Triplet Therapy: A New Standard for Multiple Myeloma

Conference Correspondent —December 20, 2019

Categories:

Multiple Myeloma

Introduction

While new cancer therapies can improve patient outcomes, shifting standards can also lead to problems for healthcare providers, particularly nurses. Working on the frontline of care, nurses need a strong knowledge base to guide patients through their cancer journey, and during the treatment process, to identify and manage drug-related adverse events.1

For multiple myeloma, triplet therapy is a new standard of care that replaces doublet therapy for most patients.2 While adding a third drug may seem simple enough, practitioners need to be aware of unique benefits and risks.

Doublet versus Triplet Therapy

An example of a doublet therapy regimen is shown in Table 1. This particular regimen involves an immunomodulatory agent and a corticosteroid given in a 28-day cycle.3

Table 1: Example Doublet Therapy

Therapy/Day 1 2 3 4 5 6 7 8 9 10 11 12 13 14 15 16 17 18 19 20 21 22 23 24 25 26 27 28
IMID
(oral capsule)
             
Steroid
(oral capsule)
                               

Triplet therapy typically involves the addition of a proteasome inhibitor.2 An example treatment regimen, with a 21-day cycle, is shown in Table 2.4

Table 2: Example Triplet Therapy

Therapy/Day 1 2 3 4 5 6 7 8 9 10 11 12 13 14 15 16 17 18 19 20 21
Proteasome inhibitor
(subcutaneous injection)
                                 
IMID
(oral capsule)
             
Steroid
(oral capsule)
                                   

Efficacy

Compared with doublet therapy, triplet therapy is more likely to generate a response, slow disease progression, and extend survival, as demonstrated by the findings in Table 3.5

Table 3: Outcome Measure/Therapy

Outcome Measure/Therapy Doublet Triplet
Response rate 66.8% 72.7%
Progression-free survival 30 months 43 months
Overall survival 64 months 75 months

Safety

Triplet therapy is more intensive than doublet therapy, which can increase the risk of adverse events.2 Because of this, elderly patients or those with comorbidities may be better suited to doublet therapy.

Beyond the usual side effects seen with steroids, the most common adverse events encountered with triplet therapy are peripheral neuropathy and diarrhea, usually attributed to proteasome inhibitors and immunomodulatory drugs.6,7 For reference, common side effects for these two drug classes are shown in Table 4 below.

Table 4: Drug Classes & Common Side Efects

Drug Class Common Side Effects
Proteasome Inhibitors6
  • Peripheral neuropathy
  • Diarrhea, nausea, constipation, vomiting, reduced appetite
  • Pyrexia
  • Cytopenia
  • Psychiatric disorders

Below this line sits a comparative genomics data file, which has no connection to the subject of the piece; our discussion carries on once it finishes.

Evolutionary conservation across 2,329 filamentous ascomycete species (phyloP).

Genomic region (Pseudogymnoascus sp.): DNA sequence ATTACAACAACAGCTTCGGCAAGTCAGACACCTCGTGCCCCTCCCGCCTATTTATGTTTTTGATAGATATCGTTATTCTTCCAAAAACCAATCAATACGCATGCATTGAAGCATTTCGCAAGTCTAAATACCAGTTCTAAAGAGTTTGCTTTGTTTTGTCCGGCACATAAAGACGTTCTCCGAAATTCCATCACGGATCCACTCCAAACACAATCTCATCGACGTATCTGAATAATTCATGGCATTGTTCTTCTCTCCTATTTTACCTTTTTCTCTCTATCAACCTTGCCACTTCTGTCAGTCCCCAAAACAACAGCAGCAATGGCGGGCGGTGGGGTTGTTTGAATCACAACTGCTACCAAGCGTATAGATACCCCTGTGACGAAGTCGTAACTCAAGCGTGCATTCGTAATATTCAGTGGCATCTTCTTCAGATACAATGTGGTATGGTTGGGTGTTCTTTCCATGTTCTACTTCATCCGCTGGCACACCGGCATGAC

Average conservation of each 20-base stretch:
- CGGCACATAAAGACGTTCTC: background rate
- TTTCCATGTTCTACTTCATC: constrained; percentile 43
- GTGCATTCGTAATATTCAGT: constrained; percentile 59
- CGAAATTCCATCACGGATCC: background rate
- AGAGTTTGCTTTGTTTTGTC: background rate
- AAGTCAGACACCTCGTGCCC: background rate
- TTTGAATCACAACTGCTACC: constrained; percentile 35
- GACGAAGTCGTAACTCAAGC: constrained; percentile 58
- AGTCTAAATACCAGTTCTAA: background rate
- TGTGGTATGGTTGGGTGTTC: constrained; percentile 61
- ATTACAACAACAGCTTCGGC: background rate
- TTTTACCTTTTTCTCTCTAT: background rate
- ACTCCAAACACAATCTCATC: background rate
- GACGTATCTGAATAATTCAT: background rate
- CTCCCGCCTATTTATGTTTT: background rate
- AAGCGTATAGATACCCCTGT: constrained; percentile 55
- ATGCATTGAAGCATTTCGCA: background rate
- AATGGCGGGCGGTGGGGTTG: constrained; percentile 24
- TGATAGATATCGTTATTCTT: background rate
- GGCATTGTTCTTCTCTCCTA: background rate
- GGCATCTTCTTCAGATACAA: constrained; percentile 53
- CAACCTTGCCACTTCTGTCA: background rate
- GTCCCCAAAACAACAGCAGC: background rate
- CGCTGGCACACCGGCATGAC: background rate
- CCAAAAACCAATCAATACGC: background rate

Immunomodulatory Drugs7
  • Diarrhea, constipation, nausea, reduced appetite
  • Cytopenia
  • Insomnia
  • Lethargy
  • Fluid retention
  • Muscle cramp/spasms
  • Abdominal pain
  • Back pain
  • Weakness
  • Pyrexia
  • Infection
  • Cough
  • Rash
  • Dyspnea
  • Dizziness

Managing Diarrhea and Peripheral Neuropathy

Diarrhea

Most cases of triplet therapy–induced diarrhea tend to be mild or moderate, typically occurring within 24 to 48 hours of drug administration and subsiding before the next dose.8 Experts recommend treating diarrhea with dietary fat restriction, antimotility agents, and in some cases, bile acid sequestrants.

Peripheral Neuropathy

Triplet therapy–induced peripheral neuropathy can be serious, potentially leaving patients with irreversible pain and disability.8 No available treatments can resolve peripheral neuropathy, so early intervention is essential, either with reduced drug doses or agent substitutions. For symptom management, gabapentin and pregabalin are typically recommended as first-line options.

Be Specific

With appropriate patient selection and close monitoring, patients with multiple myeloma can benefit greatly from triplet therapy. While the above review provides a cursory look at this treatment space, be sure to review specific drugs used in triplet regimens to ensure optimal patient discussions and management strategies.


References

  1. Faiman B, Kurtin S, Timko J, Gracie-King L. Multiple Myeloma Mentorship: Bridging Communication and Educational Gaps. Clin J Oncol Nurs. 2017;21(1):99-103. doi:10.1188/17.CJON.99-103
  2. National Comprehensive Cancer Network. NCCN Clinical Practice Guidelines in Oncology (NCCN Guidelines). Multiple Myeloma. Version 3.2019. nccn.org/professionals/physician_gls/pdf/myeloma.pdf. Published June 19, 2019. Accessed July 22, 2019.
  3. Rajkumar SV, Hayman SR, Lacy MQ, et al. Combination therapy with lenalidomide plus dexamethasone (Rev/Dex) for newly diagnosed myeloma. Blood. 2005;106(13):4050-4053.
  4. Kumar S, Flinn I, Richardson PG, et al. Randomized, multicenter, phase 2 study (EVOLUTION) of combinations of bortezomib, dexamethasone, cyclophosphamide, and lenalidomide in previously untreated multiple myeloma. Blood. 2012;119(19):4375-4382.
  5. Durie BGM, Hoering A, Abidi MH, et al. Bortezomib with lenalidomide and dexamethasone versus lenalidomide and dexamethasone alone in patients with newly diagnosed myeloma without intent for immediate autologous stem-cell transplant (SWOG S0777): a randomised, open-label, phase 3 trial. Lancet. 2017;389(10068):519-527.
  6. Velcade [package insert]. Cambridge, MA: Millennium Pharmaceuticals Inc; 2008.
  7. Revlimid [package insert]. Summit, NJ: Celgene Corporation; 2017.
  8. Paner A, Okwuosa TM, Richardson KJ, Libby EN. Triplet therapies–the new standard of care for multiple myeloma: how to manage common toxicities. Expert Rev Hematol. 2018;11(12):957-973.
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Last modified: November 5, 2020

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